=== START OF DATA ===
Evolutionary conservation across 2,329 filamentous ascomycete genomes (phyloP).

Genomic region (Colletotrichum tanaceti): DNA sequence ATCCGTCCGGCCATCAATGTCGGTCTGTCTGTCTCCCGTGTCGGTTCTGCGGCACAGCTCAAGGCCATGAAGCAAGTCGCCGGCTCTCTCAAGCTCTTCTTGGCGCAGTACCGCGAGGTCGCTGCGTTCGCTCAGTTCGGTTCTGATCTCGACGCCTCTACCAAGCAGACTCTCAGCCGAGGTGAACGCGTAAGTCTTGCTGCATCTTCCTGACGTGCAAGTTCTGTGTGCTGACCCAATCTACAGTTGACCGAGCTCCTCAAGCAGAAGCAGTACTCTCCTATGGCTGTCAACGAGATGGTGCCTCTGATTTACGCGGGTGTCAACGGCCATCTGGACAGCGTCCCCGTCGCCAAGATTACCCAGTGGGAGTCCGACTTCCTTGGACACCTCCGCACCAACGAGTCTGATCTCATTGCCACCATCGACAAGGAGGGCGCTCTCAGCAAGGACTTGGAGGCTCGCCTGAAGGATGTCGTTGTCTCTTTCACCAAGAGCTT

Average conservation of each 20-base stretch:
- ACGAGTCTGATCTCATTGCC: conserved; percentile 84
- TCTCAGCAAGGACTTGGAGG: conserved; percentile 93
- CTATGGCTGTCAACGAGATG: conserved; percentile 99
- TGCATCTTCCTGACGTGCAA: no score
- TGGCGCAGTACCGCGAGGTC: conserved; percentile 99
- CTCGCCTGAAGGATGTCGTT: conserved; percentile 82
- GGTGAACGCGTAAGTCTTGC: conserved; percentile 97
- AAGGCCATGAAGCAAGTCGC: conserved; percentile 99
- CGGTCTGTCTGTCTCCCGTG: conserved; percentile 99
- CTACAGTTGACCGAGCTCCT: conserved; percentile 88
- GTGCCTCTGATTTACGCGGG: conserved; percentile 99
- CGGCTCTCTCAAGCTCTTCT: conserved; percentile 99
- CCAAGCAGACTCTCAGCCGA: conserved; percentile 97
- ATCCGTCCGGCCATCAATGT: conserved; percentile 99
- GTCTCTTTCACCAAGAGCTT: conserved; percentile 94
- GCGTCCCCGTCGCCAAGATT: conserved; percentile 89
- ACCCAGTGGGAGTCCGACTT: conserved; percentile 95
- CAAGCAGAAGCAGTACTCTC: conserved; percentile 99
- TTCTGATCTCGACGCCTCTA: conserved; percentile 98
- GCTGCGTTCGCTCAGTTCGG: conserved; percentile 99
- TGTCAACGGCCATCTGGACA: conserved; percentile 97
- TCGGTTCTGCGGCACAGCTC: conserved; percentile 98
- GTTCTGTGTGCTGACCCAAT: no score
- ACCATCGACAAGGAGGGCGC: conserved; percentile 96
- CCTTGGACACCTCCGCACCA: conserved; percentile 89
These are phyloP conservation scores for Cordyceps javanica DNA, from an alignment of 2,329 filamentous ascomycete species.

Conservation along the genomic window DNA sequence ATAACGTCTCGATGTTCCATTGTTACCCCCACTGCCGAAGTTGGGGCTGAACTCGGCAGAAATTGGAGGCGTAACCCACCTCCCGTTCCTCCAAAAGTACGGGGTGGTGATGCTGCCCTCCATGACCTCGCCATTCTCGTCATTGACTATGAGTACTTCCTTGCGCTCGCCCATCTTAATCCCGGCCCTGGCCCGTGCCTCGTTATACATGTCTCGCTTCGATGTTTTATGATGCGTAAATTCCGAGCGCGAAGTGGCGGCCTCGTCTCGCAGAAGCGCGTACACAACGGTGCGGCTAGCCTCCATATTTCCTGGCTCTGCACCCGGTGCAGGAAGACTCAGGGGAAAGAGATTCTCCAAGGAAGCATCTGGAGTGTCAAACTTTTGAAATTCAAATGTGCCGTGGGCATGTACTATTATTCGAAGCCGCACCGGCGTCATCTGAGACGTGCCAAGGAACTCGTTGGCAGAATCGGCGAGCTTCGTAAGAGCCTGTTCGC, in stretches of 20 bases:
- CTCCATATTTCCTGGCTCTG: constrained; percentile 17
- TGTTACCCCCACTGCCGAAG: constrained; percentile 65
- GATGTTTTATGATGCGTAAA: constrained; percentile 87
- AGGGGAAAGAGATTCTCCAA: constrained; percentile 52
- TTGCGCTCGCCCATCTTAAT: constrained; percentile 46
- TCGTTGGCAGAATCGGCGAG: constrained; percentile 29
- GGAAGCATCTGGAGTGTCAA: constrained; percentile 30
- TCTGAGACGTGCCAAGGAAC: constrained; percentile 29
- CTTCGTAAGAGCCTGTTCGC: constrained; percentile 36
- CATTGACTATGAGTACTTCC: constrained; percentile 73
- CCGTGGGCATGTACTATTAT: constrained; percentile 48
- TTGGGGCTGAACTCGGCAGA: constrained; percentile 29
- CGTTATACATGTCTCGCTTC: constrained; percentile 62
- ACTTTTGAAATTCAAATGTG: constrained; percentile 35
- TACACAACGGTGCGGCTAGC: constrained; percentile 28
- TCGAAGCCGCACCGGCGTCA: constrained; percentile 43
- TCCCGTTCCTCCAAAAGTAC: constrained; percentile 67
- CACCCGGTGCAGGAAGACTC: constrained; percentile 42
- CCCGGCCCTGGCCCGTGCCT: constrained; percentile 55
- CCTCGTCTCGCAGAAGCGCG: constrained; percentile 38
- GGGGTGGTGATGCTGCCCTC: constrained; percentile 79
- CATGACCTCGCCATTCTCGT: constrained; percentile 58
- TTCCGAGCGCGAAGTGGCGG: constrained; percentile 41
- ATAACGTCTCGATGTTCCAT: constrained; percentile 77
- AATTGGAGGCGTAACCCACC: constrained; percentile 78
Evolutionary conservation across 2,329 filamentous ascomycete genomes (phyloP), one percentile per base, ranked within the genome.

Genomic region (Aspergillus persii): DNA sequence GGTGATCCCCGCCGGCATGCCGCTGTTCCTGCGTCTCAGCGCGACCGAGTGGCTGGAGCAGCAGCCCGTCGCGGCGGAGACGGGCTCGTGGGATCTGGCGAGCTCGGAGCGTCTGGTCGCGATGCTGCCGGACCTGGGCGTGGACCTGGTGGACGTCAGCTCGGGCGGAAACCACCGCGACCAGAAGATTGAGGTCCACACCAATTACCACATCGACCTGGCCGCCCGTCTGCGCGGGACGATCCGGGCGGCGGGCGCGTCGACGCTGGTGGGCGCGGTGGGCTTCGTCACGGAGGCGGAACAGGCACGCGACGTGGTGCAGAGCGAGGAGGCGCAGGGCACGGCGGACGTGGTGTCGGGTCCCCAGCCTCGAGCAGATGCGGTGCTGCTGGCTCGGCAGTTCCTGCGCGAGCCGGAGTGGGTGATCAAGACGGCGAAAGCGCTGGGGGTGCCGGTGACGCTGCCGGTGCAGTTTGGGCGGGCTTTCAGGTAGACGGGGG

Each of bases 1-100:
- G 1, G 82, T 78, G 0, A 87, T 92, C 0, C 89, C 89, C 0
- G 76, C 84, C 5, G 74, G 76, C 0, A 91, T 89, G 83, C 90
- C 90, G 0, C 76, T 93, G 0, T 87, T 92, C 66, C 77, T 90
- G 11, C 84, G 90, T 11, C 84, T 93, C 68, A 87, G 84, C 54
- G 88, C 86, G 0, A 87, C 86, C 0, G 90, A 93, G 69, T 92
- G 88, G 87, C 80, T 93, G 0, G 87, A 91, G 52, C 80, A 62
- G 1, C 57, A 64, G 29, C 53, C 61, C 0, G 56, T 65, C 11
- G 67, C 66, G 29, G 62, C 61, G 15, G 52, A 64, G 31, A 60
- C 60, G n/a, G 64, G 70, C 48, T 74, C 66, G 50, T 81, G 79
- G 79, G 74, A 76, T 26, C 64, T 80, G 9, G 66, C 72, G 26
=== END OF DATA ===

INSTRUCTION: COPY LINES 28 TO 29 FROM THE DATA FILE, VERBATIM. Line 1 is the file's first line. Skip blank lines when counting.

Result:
- CCTTGGACACCTCCGCACCA: conserved; percentile 89
These are phyloP conservation scores for Cordyceps javanica DNA, from an alignment of 2,329 filamentous ascomycete species.